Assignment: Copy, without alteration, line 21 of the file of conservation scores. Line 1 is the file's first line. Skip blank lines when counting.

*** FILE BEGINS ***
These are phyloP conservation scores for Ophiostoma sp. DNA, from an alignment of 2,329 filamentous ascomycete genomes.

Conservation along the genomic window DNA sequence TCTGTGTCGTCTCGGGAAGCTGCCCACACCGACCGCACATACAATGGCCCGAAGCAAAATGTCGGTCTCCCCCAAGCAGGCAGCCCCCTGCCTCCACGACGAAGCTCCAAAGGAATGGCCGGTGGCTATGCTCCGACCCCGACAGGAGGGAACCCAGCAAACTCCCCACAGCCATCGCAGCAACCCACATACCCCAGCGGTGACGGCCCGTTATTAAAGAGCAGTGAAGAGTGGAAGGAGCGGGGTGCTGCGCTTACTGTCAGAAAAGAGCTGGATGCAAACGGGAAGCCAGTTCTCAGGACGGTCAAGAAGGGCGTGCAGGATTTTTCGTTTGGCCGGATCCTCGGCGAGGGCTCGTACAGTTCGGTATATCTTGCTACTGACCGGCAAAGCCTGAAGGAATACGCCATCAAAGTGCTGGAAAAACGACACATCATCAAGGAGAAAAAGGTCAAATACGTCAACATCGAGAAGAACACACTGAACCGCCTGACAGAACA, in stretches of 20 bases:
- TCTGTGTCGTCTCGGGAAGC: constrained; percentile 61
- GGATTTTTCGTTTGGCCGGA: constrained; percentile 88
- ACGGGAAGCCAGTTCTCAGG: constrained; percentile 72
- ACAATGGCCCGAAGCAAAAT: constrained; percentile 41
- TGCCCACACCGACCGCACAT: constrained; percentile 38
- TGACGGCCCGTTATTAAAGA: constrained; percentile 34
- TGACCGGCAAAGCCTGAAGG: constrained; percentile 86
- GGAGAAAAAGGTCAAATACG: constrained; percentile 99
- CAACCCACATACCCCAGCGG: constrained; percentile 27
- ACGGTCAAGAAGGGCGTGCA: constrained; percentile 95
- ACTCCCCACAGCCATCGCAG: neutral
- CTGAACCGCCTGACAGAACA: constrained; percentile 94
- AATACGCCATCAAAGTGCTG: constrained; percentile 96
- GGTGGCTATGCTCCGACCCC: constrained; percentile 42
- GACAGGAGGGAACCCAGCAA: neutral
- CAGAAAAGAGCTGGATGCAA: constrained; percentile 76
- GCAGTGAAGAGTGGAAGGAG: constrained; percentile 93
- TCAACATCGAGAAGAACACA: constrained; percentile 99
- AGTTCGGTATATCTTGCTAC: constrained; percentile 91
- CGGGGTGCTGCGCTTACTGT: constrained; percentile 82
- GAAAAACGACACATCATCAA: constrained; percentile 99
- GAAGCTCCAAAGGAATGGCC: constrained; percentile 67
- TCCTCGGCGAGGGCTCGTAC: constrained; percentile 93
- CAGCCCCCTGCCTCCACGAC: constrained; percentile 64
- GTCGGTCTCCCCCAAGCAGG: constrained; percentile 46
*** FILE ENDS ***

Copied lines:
- AGTTCGGTATATCTTGCTAC: constrained; percentile 91